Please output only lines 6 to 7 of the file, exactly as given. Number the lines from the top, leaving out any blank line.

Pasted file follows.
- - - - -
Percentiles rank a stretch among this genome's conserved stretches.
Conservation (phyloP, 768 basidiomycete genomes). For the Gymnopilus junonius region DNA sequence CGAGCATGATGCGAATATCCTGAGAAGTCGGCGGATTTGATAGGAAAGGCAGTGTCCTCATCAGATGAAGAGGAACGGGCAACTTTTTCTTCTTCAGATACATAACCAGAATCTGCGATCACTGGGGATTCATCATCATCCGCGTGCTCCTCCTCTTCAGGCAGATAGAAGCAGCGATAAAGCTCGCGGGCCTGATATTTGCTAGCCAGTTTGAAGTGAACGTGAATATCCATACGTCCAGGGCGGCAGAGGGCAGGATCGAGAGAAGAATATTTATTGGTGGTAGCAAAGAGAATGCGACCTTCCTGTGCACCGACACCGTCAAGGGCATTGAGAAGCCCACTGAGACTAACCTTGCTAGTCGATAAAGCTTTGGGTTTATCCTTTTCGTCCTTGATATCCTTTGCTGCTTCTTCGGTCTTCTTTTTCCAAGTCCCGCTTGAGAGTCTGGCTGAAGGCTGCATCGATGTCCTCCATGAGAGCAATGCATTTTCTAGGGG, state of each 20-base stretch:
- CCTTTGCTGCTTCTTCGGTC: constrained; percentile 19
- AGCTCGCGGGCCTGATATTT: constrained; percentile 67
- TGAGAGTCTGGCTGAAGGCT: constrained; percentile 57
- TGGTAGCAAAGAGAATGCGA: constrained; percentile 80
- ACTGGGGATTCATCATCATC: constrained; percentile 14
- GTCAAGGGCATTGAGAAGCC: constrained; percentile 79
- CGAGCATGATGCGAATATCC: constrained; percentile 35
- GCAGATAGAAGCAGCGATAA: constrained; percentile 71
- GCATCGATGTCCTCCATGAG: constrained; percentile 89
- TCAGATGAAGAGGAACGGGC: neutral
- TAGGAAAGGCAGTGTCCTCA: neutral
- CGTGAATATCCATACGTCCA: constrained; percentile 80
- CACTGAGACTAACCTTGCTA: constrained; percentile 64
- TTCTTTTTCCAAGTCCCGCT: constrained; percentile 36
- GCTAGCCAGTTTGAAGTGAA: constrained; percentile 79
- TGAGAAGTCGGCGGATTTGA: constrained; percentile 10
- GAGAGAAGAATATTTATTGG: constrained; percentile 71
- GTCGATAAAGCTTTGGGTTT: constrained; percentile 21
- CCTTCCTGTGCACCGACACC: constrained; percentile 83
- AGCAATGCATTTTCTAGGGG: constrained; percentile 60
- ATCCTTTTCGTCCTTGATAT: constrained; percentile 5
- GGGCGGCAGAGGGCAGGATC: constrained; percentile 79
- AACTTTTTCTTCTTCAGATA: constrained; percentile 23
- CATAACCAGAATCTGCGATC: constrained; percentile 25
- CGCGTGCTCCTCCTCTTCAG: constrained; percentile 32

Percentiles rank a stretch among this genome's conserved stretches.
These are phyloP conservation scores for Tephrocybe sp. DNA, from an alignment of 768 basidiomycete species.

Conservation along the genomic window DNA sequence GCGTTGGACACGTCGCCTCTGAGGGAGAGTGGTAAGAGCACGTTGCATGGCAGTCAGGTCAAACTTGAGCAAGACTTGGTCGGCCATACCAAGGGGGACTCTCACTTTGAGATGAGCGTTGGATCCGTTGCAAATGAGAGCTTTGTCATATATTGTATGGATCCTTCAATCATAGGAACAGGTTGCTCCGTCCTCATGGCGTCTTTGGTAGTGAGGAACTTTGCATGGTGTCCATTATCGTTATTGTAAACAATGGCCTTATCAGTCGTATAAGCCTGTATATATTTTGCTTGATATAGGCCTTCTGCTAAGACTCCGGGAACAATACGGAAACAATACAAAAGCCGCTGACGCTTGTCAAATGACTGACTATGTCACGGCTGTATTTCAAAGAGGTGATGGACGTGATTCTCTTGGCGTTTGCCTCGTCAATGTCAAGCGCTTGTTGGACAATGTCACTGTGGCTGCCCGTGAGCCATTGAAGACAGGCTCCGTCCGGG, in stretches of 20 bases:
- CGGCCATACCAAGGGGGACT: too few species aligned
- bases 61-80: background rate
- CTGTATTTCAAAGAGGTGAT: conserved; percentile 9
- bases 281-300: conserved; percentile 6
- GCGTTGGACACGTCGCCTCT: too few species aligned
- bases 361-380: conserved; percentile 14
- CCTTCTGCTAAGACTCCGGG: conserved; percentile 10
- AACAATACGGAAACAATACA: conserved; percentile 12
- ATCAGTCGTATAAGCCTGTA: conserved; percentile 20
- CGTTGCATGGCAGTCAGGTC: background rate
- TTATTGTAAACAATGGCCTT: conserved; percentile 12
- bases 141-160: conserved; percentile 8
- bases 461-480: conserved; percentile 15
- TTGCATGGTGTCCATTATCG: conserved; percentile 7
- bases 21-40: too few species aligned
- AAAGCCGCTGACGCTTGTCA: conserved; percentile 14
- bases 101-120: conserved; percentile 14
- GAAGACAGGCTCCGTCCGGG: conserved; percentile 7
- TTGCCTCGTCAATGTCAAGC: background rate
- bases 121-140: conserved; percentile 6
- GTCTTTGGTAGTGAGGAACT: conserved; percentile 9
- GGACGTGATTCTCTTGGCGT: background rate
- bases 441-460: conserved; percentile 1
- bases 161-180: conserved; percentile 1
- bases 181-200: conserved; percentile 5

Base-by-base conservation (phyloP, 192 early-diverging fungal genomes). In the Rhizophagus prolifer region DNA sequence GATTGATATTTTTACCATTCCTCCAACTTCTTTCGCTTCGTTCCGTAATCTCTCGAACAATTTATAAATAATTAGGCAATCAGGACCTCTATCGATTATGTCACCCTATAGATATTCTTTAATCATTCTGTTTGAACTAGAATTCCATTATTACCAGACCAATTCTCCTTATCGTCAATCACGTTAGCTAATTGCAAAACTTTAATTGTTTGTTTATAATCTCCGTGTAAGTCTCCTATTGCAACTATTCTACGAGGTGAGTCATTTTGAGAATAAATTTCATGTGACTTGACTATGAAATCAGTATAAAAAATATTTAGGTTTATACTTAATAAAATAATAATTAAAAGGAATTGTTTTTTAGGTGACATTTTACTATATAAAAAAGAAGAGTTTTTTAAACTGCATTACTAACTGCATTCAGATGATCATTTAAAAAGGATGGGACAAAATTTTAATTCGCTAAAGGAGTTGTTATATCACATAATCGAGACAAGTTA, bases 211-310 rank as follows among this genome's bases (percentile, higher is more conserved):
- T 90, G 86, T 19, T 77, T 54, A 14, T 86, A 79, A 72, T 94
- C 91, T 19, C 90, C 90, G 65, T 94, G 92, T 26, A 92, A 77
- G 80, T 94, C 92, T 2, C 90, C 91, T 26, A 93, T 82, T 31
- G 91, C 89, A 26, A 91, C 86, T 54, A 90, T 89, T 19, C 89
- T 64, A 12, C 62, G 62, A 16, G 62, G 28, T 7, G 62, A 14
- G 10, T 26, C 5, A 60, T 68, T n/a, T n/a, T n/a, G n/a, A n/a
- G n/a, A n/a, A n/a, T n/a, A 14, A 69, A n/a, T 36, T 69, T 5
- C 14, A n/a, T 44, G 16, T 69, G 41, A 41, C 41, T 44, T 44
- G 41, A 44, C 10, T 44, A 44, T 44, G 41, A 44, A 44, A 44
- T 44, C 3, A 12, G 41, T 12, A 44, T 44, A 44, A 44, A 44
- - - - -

- TGGTAGCAAAGAGAATGCGA: constrained; percentile 80
- ACTGGGGATTCATCATCATC: constrained; percentile 14